As we get older we leave things behind. Friends slowly fall out of our lives and we make new ones. Childish aspirations and dreams evolve and become grounded in reality by actual experience. The …
As we get older we leave things behind. Friends slowly fall out of our lives and we make new ones. Childish aspirations and dreams evolve and become grounded in reality by actual experience. The simple things, somehow, become complicated.
Yet, there are still times where the chance to regain a piece of our youthful excitement and carefree attitude occasionally comes along at an unexpected moment. When it does, don't hesitate. Take the world up on the chance.
Recently, some friends suggested we do something a little more unorthodox by starting the tradition of ‘quarterly’ birthday celebrations. The idea being once every few months we would gather at a nearby bowling alley and play a few games while celebrating all of the most recent birthdays and sharing a cake. It was delightful.
The cake was good. Doug crushed it at bowling – meaning he didn’t end up in a bad mood – and I didn’t do too bad myself. However, it was what came after that really put the pin in a good day.
After bowling, we decided to pop over and do something none of us had done in years. We signed up to play two eight minute rounds of laser tag.
I, and I’m pretty sure all five of the others with me, hadn’t played laser tag in years. Not surprising, I assume, especially considering the youngest of us just hit the age of 30. I know, I know, still young for many. Either way, laser tag isn’t a game that people play often at my age.
It was a blast.
As those who read my column probably know already, I am still recovering from breaking both of my legs just over a year ago. My speed and agility have taken quite the hit, but it didn’t stop this from being an incredibly fun time. We played through our first eight-minute game, all of us sweating and out of breath, and happily looked at the scoreboard with joy as we looked at what I assume were terrible scores when compared to athletic young children who can actually crouch behind cover without hearing their knees creak.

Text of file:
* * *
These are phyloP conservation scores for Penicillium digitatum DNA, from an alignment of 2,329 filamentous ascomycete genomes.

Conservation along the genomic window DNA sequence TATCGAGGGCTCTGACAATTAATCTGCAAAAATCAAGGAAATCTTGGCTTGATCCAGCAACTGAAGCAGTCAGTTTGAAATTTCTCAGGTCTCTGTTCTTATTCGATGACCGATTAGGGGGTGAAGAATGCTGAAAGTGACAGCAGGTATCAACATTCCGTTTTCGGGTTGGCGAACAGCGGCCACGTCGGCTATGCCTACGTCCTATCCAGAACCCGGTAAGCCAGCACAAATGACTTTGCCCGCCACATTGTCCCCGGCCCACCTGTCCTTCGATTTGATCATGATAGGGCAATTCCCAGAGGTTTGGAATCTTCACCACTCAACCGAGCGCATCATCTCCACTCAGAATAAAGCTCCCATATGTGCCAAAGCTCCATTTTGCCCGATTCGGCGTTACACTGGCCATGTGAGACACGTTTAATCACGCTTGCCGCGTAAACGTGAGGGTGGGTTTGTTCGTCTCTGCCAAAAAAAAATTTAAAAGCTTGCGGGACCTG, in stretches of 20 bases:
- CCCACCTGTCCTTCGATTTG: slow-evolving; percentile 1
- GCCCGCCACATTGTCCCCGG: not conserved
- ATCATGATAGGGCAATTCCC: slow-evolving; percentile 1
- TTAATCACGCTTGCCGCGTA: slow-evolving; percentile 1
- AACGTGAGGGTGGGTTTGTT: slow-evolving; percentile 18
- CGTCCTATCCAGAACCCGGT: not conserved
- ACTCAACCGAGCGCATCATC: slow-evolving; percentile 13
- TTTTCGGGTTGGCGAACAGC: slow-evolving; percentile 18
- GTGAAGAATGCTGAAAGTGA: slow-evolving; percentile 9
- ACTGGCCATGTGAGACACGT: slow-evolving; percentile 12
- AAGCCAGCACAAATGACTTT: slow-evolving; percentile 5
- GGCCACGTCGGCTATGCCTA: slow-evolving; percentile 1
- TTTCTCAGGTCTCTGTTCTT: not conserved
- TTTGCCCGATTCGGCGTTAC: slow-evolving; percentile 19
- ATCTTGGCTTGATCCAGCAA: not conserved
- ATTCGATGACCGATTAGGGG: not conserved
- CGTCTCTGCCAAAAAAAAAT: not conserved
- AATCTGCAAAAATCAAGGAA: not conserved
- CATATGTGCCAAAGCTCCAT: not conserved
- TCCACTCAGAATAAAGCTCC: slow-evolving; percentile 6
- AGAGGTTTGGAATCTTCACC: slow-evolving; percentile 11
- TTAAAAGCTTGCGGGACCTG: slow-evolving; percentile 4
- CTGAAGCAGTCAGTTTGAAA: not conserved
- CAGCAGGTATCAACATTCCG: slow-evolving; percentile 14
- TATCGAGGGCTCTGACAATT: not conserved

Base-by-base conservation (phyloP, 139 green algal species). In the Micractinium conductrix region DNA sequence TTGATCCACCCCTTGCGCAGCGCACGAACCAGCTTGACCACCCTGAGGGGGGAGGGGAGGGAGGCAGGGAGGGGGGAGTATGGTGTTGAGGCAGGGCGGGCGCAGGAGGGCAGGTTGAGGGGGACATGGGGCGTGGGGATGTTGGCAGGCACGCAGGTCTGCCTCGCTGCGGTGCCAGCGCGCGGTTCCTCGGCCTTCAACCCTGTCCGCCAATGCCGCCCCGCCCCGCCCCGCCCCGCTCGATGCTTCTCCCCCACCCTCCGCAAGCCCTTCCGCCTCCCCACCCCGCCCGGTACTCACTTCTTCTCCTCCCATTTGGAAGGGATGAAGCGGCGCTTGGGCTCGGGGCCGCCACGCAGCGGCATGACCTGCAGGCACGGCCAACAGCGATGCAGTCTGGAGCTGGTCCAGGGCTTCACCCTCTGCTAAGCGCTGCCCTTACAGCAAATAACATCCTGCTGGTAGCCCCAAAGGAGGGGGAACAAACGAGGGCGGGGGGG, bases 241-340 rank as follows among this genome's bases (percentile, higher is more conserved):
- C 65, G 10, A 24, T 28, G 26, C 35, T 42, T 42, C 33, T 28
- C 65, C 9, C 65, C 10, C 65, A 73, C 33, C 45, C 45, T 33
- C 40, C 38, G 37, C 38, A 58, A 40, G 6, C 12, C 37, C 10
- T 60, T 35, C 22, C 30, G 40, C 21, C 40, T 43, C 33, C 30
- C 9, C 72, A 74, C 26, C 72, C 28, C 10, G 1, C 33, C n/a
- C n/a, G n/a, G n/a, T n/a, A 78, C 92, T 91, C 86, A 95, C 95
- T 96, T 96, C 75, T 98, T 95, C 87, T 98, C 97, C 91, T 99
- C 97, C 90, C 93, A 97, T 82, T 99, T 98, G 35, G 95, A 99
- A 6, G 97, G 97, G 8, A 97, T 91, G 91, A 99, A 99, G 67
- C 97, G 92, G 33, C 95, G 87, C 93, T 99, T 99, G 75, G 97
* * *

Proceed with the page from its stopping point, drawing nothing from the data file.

It was at this point reality sunk in. As we cheered ourselves on the gentleman running the game looked at us and said “ready for your second game?”
Several of us looked at each other in amazement as we realized that they hadn’t combined both games into one longer session and what had felt like an eternity was only half of our time. The game felt like it lasted almost forever. So, out of breath but filled with determination. We piled back into the play area and prepared for round two.
I won’t lie. I had done better in round one. By the end of the first eight minutes, especially after a few rounds of bowling, my legs had already been feeling it. For round two I found a good pocket of cover and let the others come to me while hoping I wouldn’t have to move as much and stress out my recovering knee more than I already had.
I was a sitting duck. It was quickly clear that what I thought was a defensible position just made me bait, but thanks to Doug’s finely honed reflexes our team ended up only slightly behind our opponents by the end.
After the second game one of our group suggested more bowling. This was of course responded to by several grunts of exhaustion from five other men nearing middle age and fully experiencing their own failing physiques. Laughing it off everyone sat down for a glass of water and, for some a beer or cocktail, before we called the “birthday party” a success and headed out to play a less active game back at home.
Despite being made forcibly aware of my own aging body and lack of physical prowess, I wouldn’t change the experience for anything. It was fun. We all came out of that room feeling younger and more free.
I can’t wait until our next quarterly birthday outing. I’m hoping we end up at the same place next time.